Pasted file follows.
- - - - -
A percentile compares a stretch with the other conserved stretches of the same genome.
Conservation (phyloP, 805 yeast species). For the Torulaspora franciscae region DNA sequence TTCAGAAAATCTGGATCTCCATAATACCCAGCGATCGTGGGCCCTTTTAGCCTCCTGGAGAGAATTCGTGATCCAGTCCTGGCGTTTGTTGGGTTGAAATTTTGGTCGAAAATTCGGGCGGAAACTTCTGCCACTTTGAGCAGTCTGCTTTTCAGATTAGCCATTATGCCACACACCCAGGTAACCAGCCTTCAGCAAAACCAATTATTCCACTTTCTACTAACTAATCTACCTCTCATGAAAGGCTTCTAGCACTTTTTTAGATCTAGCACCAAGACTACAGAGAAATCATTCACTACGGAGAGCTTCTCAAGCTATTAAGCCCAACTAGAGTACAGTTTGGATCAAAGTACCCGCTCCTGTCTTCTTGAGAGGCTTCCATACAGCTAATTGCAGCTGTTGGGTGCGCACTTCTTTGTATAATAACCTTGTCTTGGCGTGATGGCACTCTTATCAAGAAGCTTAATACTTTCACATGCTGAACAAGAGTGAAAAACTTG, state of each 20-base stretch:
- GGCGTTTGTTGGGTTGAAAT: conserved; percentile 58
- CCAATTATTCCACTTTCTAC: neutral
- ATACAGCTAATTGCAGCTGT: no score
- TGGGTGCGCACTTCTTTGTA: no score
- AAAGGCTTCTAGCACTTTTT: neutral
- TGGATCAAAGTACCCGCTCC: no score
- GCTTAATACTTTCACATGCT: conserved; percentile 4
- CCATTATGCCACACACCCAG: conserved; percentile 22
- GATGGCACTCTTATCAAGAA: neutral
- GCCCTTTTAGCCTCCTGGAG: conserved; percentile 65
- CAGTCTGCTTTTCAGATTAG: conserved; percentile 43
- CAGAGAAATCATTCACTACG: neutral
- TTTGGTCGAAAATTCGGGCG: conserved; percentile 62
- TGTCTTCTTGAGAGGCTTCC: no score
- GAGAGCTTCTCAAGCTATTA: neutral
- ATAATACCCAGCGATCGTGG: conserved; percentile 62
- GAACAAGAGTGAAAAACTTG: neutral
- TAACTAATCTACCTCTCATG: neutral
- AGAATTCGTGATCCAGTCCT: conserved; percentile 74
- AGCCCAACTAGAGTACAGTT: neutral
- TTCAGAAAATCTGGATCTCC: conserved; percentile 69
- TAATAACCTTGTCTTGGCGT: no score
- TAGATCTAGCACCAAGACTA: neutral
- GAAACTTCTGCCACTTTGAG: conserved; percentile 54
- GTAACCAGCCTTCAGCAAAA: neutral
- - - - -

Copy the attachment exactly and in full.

A percentile compares a stretch with the other conserved stretches of the same genome.
Conservation (phyloP, 805 yeast species). For the Torulaspora franciscae region DNA sequence TTCAGAAAATCTGGATCTCCATAATACCCAGCGATCGTGGGCCCTTTTAGCCTCCTGGAGAGAATTCGTGATCCAGTCCTGGCGTTTGTTGGGTTGAAATTTTGGTCGAAAATTCGGGCGGAAACTTCTGCCACTTTGAGCAGTCTGCTTTTCAGATTAGCCATTATGCCACACACCCAGGTAACCAGCCTTCAGCAAAACCAATTATTCCACTTTCTACTAACTAATCTACCTCTCATGAAAGGCTTCTAGCACTTTTTTAGATCTAGCACCAAGACTACAGAGAAATCATTCACTACGGAGAGCTTCTCAAGCTATTAAGCCCAACTAGAGTACAGTTTGGATCAAAGTACCCGCTCCTGTCTTCTTGAGAGGCTTCCATACAGCTAATTGCAGCTGTTGGGTGCGCACTTCTTTGTATAATAACCTTGTCTTGGCGTGATGGCACTCTTATCAAGAAGCTTAATACTTTCACATGCTGAACAAGAGTGAAAAACTTG, state of each 20-base stretch:
- GGCGTTTGTTGGGTTGAAAT: conserved; percentile 58
- CCAATTATTCCACTTTCTAC: neutral
- ATACAGCTAATTGCAGCTGT: no score
- TGGGTGCGCACTTCTTTGTA: no score
- AAAGGCTTCTAGCACTTTTT: neutral
- TGGATCAAAGTACCCGCTCC: no score
- GCTTAATACTTTCACATGCT: conserved; percentile 4
- CCATTATGCCACACACCCAG: conserved; percentile 22
- GATGGCACTCTTATCAAGAA: neutral
- GCCCTTTTAGCCTCCTGGAG: conserved; percentile 65
- CAGTCTGCTTTTCAGATTAG: conserved; percentile 43
- CAGAGAAATCATTCACTACG: neutral
- TTTGGTCGAAAATTCGGGCG: conserved; percentile 62
- TGTCTTCTTGAGAGGCTTCC: no score
- GAGAGCTTCTCAAGCTATTA: neutral
- ATAATACCCAGCGATCGTGG: conserved; percentile 62
- GAACAAGAGTGAAAAACTTG: neutral
- TAACTAATCTACCTCTCATG: neutral
- AGAATTCGTGATCCAGTCCT: conserved; percentile 74
- AGCCCAACTAGAGTACAGTT: neutral
- TTCAGAAAATCTGGATCTCC: conserved; percentile 69
- TAATAACCTTGTCTTGGCGT: no score
- TAGATCTAGCACCAAGACTA: neutral
- GAAACTTCTGCCACTTTGAG: conserved; percentile 54
- GTAACCAGCCTTCAGCAAAA: neutral